Interactive: Find out how many sex offenders are in your ZIP code

  • J.D. Capelouto
  • The Atlanta Journal-Constitution
5:59 p.m Friday, July 28, 2017 Local
Frederick Laron Summerset was sentenced to two years in prison for failing to register as a sex offender.

Two of the ZIP codes with the highest number of registered sex offenders per resident both fall in Fulton County — one in the heart of downtown Atlanta, and the other an industrial strip of businesses near I-20 and Six Flags, according to an analysis by The Atlanta Journal-Constitution.

More than 21,000 offenders live in Georgia, according to the analysis, which pulled data from the Georgia Bureau of Investigation’s public sex offender registry. The public can use an interactive map tool created by the AJC to search their own ZIP code and learn how many registered sex offenders live there.

“It’s really important to have good information to give law enforcement, so we can try our best to have that information well-documented and accessible to any jurisdiction,” said Captain Hector Caballero of the Fulton County Sheriff’s Office, “and the public for viewing, as well.”

Almost 4,000 people on the registry had been released from prison but have since been taken back into custody in Georgia. They were not included in the analysis.

30336, on the west side of the county, had the highest rate of sex offenders in the state — 6.1 percent of its 522 residents are registered as sex offenders (32 total), according to the registry.

The other ZIP code, 30303, had a higher raw number of registered sex offenders (around 100), but a lower per-capita rate. About 17 out of every 1,000 residents there are registered sex offenders, the data showed. 

When released from prison, sex offenders are legally required to register in person with the sheriff of the county where they reside, according to the GBI. They must provide the specific location for where they live – sometimes down to the room number.

The AJC’s analysis used GBI data for July, and the location of sex offenders in Georgia is subject to change at any time. Whenever they move, they are required to update their address with the sheriff’s office, according to the GBI.

30336 is made up of a thin strip of mostly industrial land that begins at Fulton County Airport and goes southwest, spanning Fulton Industrial Boulevard and its surrounding streets for about eight miles. It has many businesses and large buildings, but not as many residential homes. It is adjacent to Six Flags Over Georgia.

30303, the core of downtown Atlanta, begins around Baker Street and goes south, along the downtown connector to Interstate 20. It includes Underground Atlanta, Philips Arena, Five Points and parts of Centennial Olympic Park.

Issues related to homelessness and access to affordable housing, as well as legal restrictions for offenders, could explain why more sex offenders are clustered in these areas.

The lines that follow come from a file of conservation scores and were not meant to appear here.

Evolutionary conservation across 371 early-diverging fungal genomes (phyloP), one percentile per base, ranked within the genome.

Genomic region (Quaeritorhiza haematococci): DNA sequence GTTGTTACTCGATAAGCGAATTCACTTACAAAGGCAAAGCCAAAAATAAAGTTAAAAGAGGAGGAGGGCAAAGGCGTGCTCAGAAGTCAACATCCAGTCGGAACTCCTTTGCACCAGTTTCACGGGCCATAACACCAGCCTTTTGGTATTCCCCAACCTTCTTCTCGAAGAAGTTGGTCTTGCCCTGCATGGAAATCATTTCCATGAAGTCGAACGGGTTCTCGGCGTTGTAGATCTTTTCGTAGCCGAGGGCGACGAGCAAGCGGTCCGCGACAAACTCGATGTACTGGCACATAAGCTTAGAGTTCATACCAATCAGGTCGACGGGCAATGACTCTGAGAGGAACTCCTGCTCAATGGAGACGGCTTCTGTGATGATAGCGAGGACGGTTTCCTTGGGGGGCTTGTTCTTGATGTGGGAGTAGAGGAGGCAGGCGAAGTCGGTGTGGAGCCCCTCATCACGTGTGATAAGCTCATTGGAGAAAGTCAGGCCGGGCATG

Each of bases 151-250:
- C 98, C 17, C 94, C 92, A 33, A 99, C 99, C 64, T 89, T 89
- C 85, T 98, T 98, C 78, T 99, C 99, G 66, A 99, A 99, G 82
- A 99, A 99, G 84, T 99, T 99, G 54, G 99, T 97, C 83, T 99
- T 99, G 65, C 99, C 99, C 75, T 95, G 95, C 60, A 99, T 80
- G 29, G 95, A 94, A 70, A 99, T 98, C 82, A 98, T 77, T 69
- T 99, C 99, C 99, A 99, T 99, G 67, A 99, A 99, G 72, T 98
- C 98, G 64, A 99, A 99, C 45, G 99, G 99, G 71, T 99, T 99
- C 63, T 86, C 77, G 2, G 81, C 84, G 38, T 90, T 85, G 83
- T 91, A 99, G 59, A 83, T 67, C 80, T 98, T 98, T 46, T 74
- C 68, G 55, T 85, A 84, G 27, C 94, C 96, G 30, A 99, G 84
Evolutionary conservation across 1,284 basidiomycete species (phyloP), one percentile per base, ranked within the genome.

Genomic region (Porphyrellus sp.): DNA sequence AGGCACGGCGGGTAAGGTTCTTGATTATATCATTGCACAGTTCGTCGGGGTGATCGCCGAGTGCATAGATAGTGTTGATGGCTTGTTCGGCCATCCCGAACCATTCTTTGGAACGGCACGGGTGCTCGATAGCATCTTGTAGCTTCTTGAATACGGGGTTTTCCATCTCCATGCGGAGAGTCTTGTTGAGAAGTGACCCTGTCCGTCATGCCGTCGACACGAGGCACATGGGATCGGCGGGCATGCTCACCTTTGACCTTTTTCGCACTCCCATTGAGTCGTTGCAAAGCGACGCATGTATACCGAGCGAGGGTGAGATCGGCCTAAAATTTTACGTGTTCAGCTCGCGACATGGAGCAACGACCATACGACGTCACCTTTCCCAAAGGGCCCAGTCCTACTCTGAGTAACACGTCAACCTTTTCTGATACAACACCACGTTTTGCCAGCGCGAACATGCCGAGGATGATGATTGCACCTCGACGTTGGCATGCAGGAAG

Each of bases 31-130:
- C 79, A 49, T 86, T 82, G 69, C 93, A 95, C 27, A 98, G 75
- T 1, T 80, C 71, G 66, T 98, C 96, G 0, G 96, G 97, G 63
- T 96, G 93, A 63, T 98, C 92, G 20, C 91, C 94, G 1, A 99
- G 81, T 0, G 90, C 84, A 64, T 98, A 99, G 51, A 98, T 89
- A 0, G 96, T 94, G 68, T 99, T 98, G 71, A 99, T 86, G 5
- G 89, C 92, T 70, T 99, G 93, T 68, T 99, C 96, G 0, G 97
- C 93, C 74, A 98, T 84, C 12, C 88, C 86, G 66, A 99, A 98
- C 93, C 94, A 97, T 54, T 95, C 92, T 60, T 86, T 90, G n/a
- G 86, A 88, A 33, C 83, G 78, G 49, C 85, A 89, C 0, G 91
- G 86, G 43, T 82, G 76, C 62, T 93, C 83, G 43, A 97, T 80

Almost all registered sex offenders in 30336 live in so-called “budget motels,” inexpensive rooms for longer stays.

Many of the offenders in 30303 live in affordable transitional homes, or other centers that provide specialized support and services for residents, according to the registry.

Fulton County, specifically downtown Atlanta, has several of these centers, which is one of the possible reasons it has a relatively high number of offenders per capita, Caballero said.

“If other counties don’t have those types of programs, those types of facilities, they can’t live there,” he said.

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Several sex offenders in 30303 live at the Welcome House, which provides affordable, often long-term housing and other services for people struggling with finding a place to live.

“We house the people here in Atlanta that are the hardest to serve,” said Synithia Smith, the operations manager of the company that oversees the Welcome House. “We are all for giving second chances, third chances, whatever we can do to make sure that individual has a chance at life.”

Sex offenders there are treated the same way as any other resident, Smith said. Several who are still living at the Welcome House have been there for more than eight years, she said.

While many offenders struggle with finding a place they can legally live after serving a sentence, the Welcome House does not discriminate against them because “everyone deserves housing,” Smith said. As long as the offender gets approval from the sheriff’s office, they can stay there, she said.

More than 20 offenders in 30303 listed their address as homeless. 

Sex offenders who are homeless are still on the registry and required to provide the location for where they sleep. 

But the factor that most impacts where offenders live, Caballero said, is the law. The date of the offender’s crime affects where the person can live and work in relation to where children may be, according to Georgia law.

The more recent the offense, the stricter the restrictions. The most stringent rules do not allow offenders to live within 1,000 feet of any child care facility, school, church, park, playground, gym, school bus stop and more, according to the GBI. 30336 and several portions of downtown Atlanta do not have many of these facilities.

Sometimes, Caballero said, offenders will come to the sheriff’s office to register their address, but it will be denied due to their restrictions. 

“Most individuals, they fail to understand that based to the law, and based on when the sex offender commits the crime, whether they can and cannot live there,” he said.

Though not legally required, he said, Fulton County officers verify that every address is a legitimate location, and do “routine” checks that the offender is still living there.

“We actually go out there,” he said. “We speak with the individuals living there, we work with probation and parole.”

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